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Bodies of missing to return to Tbilisi 24 years after Abkhazian war

13 October 2017
The ruined building of the Council of Ministers of the Abkhazian ASSR in Sukhumi (Dominik K. Cagara/ Archive)

Twenty-five recently identified bodies of people who died during the 1992–1993 conflict in Abkhazia are to be brought from Abkhazia to Tbilisi, according to Georgia’s Ministry of IDPs.

The bodies will be buried at the Dighomi Brothers’ Cemetery in Tbilisi on 17 October. A public funeral will be held at the Holy Trinity Cathedral a day earlier.

The deceased were all either killed or declared missing during the war.

‘All of these 25 people are heroes, but among them are people who were protecting the Supreme Council in Sokhumi with Zhiuli Shartava’, Sozar Subari, the Minister of IDPs said on 11 October. Shartava headed of the Council of Ministers of the Abkhazian Autonomous Soviet Socialist Republic (ASSR), a part of the Georgian Soviet Socialist Republic (SSR). Sukhumi (Sukhum) fell to Abkhazian troops on 27 September 1993.

According to the ministry, the bodies include two distinctive figure — Guram Gabiskiria, the former mayor of Sukhumi, and Mamia Alasania, a colonel in the security services and father of former defence minister Irakli Alassania.

The remains were discovered in the village of Yashtkhua (formerly Tavisupleba) in the north-eastern outskirts of Sukhumi.

According to Subari, 28 burial sites have been exhumed in Abkhazia during the last year, and the remains of 91 people were found. Of these, 25 have been identified. The remains of 101 people have been identified and transferred to their families in the recent years, he says.


‘Generally, the process of finding and transferring missing people is being carried out quickly, for which I want to thank the International Committee of the Red Cross and the Abkhazian side, who are doing everything to make the process go dynamically’, Minister Subari stated.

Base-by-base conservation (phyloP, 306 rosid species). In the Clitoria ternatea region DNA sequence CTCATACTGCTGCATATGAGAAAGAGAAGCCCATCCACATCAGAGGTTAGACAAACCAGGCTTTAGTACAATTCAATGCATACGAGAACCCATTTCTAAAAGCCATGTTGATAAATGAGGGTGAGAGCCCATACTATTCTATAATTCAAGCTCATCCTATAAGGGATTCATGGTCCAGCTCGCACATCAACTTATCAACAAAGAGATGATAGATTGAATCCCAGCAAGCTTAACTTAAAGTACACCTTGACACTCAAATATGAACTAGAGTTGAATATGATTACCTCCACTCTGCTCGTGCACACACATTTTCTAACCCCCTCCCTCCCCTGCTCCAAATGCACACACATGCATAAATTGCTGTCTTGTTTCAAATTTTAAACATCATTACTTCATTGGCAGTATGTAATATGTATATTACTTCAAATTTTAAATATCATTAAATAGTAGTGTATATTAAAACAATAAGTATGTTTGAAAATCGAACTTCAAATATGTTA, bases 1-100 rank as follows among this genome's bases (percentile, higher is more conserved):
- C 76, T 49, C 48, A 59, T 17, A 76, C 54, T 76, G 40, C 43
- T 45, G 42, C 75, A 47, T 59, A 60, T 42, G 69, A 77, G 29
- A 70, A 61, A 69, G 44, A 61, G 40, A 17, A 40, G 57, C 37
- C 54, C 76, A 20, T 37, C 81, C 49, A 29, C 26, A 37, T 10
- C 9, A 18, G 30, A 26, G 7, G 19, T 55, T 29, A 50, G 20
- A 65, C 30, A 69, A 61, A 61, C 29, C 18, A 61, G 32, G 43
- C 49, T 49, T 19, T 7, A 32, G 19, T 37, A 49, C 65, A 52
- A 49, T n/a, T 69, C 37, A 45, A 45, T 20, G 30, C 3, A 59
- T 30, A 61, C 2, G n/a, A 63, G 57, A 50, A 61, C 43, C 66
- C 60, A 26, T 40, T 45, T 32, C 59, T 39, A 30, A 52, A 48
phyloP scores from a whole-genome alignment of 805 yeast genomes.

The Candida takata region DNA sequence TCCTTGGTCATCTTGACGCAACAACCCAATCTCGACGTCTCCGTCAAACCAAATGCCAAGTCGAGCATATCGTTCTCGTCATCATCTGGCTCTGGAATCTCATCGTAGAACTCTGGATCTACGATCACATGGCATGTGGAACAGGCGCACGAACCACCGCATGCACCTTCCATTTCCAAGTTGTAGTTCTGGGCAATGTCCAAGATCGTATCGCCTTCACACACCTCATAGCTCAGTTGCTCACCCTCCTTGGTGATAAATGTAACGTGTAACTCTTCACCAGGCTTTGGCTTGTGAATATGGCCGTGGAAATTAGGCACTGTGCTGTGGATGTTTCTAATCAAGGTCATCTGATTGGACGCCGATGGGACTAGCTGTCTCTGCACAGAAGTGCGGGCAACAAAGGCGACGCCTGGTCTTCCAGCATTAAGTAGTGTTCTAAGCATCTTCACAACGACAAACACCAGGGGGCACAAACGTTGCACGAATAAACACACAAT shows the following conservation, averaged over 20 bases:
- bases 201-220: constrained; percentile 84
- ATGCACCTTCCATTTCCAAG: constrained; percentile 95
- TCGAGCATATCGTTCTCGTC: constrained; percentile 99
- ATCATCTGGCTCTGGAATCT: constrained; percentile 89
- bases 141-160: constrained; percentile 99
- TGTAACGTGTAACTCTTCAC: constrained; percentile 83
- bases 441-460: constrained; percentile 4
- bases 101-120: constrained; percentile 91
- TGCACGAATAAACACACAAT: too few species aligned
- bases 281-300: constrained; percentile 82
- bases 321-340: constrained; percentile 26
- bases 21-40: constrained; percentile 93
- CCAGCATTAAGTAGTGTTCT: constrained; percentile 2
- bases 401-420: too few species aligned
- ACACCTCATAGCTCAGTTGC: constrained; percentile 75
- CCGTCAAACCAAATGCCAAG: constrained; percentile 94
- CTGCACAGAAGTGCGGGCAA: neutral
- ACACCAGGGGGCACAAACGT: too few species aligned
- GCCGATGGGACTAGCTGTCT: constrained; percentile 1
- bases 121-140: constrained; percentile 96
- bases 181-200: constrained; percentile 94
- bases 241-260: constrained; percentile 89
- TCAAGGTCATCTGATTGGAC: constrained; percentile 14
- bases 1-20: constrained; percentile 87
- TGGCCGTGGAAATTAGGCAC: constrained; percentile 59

In 2010, The Red Cross set up a mechanism to collect information about missing people from the conflicts in South Ossetia and Abkhazia. The only goal of this mechanism is to find information about the fate and location of people who are missing.

[For details, read on OC Media: Georgia and South Ossetia — working to identify the dead]

The 13-month-long war started on 14 August 1992 and cost the lives of roughly 10,000 people, leaving more than 300,000, mostly ethnic Georgians in Abkhazia, displaced from their homes.

According to the Tbilisi-based Human Rights Centre, 1,800 Georgians and 135 Abkhazians are still missing as result of the conflict.

Georgia’s Ministry of Refugees says negotiations about searching for and transferring missing people are still ongoing. The next meeting will be held in Yerevan in the autumn of 2017.

For ease of reading, we choose not to use qualifiers such as ‘de facto’, ‘unrecognised’, or ‘partially recognised’ when discussing institutions or political positions within Abkhazia, Nagorno-Karabakh, and South Ossetia. This does not imply a position on their status.

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